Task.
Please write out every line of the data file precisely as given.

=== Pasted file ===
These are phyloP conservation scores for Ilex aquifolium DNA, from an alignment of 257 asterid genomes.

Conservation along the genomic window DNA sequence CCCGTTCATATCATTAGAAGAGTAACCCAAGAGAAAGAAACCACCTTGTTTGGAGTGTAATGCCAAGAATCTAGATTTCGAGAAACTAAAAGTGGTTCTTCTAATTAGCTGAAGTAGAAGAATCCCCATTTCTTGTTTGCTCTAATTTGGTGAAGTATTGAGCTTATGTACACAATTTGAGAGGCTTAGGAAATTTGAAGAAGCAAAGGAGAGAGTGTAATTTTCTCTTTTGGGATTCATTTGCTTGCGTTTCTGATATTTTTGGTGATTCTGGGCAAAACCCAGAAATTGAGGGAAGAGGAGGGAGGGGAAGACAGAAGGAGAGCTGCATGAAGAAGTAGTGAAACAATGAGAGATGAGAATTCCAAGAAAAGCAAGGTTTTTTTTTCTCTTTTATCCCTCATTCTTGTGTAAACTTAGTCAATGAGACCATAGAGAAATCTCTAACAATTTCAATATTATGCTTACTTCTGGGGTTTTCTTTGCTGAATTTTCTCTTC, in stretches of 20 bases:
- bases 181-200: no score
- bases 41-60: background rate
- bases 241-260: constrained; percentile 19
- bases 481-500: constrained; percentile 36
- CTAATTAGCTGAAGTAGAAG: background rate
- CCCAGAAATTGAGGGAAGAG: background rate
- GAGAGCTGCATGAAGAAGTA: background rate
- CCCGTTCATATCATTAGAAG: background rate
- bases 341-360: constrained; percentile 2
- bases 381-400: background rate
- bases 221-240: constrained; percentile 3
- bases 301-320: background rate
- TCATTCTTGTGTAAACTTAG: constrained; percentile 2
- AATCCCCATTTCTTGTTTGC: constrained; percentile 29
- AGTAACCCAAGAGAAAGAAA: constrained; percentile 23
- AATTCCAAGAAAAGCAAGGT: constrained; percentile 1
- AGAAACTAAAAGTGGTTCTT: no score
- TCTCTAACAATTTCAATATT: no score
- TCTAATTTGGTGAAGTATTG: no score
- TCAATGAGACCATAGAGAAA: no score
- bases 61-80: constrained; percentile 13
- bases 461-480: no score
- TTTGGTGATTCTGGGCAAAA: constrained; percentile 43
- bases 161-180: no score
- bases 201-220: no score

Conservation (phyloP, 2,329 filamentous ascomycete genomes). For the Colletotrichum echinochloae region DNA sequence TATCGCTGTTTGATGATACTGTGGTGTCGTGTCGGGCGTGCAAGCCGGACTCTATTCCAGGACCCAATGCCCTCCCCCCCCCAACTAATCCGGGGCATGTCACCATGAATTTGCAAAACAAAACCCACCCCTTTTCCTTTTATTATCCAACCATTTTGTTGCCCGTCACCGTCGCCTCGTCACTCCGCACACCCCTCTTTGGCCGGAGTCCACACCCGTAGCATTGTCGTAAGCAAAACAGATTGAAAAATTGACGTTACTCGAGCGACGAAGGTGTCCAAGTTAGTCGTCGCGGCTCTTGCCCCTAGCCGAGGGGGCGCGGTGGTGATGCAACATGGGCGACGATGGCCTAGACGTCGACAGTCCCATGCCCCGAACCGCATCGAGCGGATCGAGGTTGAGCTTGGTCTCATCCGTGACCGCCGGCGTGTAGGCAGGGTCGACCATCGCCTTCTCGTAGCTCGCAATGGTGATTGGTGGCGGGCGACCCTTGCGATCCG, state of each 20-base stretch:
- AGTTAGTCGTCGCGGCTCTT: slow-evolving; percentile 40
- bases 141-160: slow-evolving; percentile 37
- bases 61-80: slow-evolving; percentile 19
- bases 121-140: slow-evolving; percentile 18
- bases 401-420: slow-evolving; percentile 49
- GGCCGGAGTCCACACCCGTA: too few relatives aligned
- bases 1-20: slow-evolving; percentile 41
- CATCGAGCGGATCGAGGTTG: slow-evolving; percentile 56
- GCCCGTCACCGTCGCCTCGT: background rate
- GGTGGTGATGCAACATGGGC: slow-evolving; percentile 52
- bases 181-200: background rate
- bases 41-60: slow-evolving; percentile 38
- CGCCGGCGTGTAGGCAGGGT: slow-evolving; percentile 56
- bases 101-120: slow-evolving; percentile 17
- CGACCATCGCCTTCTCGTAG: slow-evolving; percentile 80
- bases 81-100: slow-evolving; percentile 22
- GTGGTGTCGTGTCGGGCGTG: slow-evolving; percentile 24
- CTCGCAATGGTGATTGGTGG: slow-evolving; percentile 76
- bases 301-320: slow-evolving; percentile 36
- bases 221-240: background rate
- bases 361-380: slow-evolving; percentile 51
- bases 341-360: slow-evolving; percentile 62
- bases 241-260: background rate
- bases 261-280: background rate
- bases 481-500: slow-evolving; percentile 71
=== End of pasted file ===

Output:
These are phyloP conservation scores for Ilex aquifolium DNA, from an alignment of 257 asterid genomes.

Conservation along the genomic window DNA sequence CCCGTTCATATCATTAGAAGAGTAACCCAAGAGAAAGAAACCACCTTGTTTGGAGTGTAATGCCAAGAATCTAGATTTCGAGAAACTAAAAGTGGTTCTTCTAATTAGCTGAAGTAGAAGAATCCCCATTTCTTGTTTGCTCTAATTTGGTGAAGTATTGAGCTTATGTACACAATTTGAGAGGCTTAGGAAATTTGAAGAAGCAAAGGAGAGAGTGTAATTTTCTCTTTTGGGATTCATTTGCTTGCGTTTCTGATATTTTTGGTGATTCTGGGCAAAACCCAGAAATTGAGGGAAGAGGAGGGAGGGGAAGACAGAAGGAGAGCTGCATGAAGAAGTAGTGAAACAATGAGAGATGAGAATTCCAAGAAAAGCAAGGTTTTTTTTTCTCTTTTATCCCTCATTCTTGTGTAAACTTAGTCAATGAGACCATAGAGAAATCTCTAACAATTTCAATATTATGCTTACTTCTGGGGTTTTCTTTGCTGAATTTTCTCTTC, in stretches of 20 bases:
- bases 181-200: no score
- bases 41-60: background rate
- bases 241-260: constrained; percentile 19
- bases 481-500: constrained; percentile 36
- CTAATTAGCTGAAGTAGAAG: background rate
- CCCAGAAATTGAGGGAAGAG: background rate
- GAGAGCTGCATGAAGAAGTA: background rate
- CCCGTTCATATCATTAGAAG: background rate
- bases 341-360: constrained; percentile 2
- bases 381-400: background rate
- bases 221-240: constrained; percentile 3
- bases 301-320: background rate
- TCATTCTTGTGTAAACTTAG: constrained; percentile 2
- AATCCCCATTTCTTGTTTGC: constrained; percentile 29
- AGTAACCCAAGAGAAAGAAA: constrained; percentile 23
- AATTCCAAGAAAAGCAAGGT: constrained; percentile 1
- AGAAACTAAAAGTGGTTCTT: no score
- TCTCTAACAATTTCAATATT: no score
- TCTAATTTGGTGAAGTATTG: no score
- TCAATGAGACCATAGAGAAA: no score
- bases 61-80: constrained; percentile 13
- bases 461-480: no score
- TTTGGTGATTCTGGGCAAAA: constrained; percentile 43
- bases 161-180: no score
- bases 201-220: no score

Conservation (phyloP, 2,329 filamentous ascomycete genomes). For the Colletotrichum echinochloae region DNA sequence TATCGCTGTTTGATGATACTGTGGTGTCGTGTCGGGCGTGCAAGCCGGACTCTATTCCAGGACCCAATGCCCTCCCCCCCCCAACTAATCCGGGGCATGTCACCATGAATTTGCAAAACAAAACCCACCCCTTTTCCTTTTATTATCCAACCATTTTGTTGCCCGTCACCGTCGCCTCGTCACTCCGCACACCCCTCTTTGGCCGGAGTCCACACCCGTAGCATTGTCGTAAGCAAAACAGATTGAAAAATTGACGTTACTCGAGCGACGAAGGTGTCCAAGTTAGTCGTCGCGGCTCTTGCCCCTAGCCGAGGGGGCGCGGTGGTGATGCAACATGGGCGACGATGGCCTAGACGTCGACAGTCCCATGCCCCGAACCGCATCGAGCGGATCGAGGTTGAGCTTGGTCTCATCCGTGACCGCCGGCGTGTAGGCAGGGTCGACCATCGCCTTCTCGTAGCTCGCAATGGTGATTGGTGGCGGGCGACCCTTGCGATCCG, state of each 20-base stretch:
- AGTTAGTCGTCGCGGCTCTT: slow-evolving; percentile 40
- bases 141-160: slow-evolving; percentile 37
- bases 61-80: slow-evolving; percentile 19
- bases 121-140: slow-evolving; percentile 18
- bases 401-420: slow-evolving; percentile 49
- GGCCGGAGTCCACACCCGTA: too few relatives aligned
- bases 1-20: slow-evolving; percentile 41
- CATCGAGCGGATCGAGGTTG: slow-evolving; percentile 56
- GCCCGTCACCGTCGCCTCGT: background rate
- GGTGGTGATGCAACATGGGC: slow-evolving; percentile 52
- bases 181-200: background rate
- bases 41-60: slow-evolving; percentile 38
- CGCCGGCGTGTAGGCAGGGT: slow-evolving; percentile 56
- bases 101-120: slow-evolving; percentile 17
- CGACCATCGCCTTCTCGTAG: slow-evolving; percentile 80
- bases 81-100: slow-evolving; percentile 22
- GTGGTGTCGTGTCGGGCGTG: slow-evolving; percentile 24
- CTCGCAATGGTGATTGGTGG: slow-evolving; percentile 76
- bases 301-320: slow-evolving; percentile 36
- bases 221-240: background rate
- bases 361-380: slow-evolving; percentile 51
- bases 341-360: slow-evolving; percentile 62
- bases 241-260: background rate
- bases 261-280: background rate
- bases 481-500: slow-evolving; percentile 71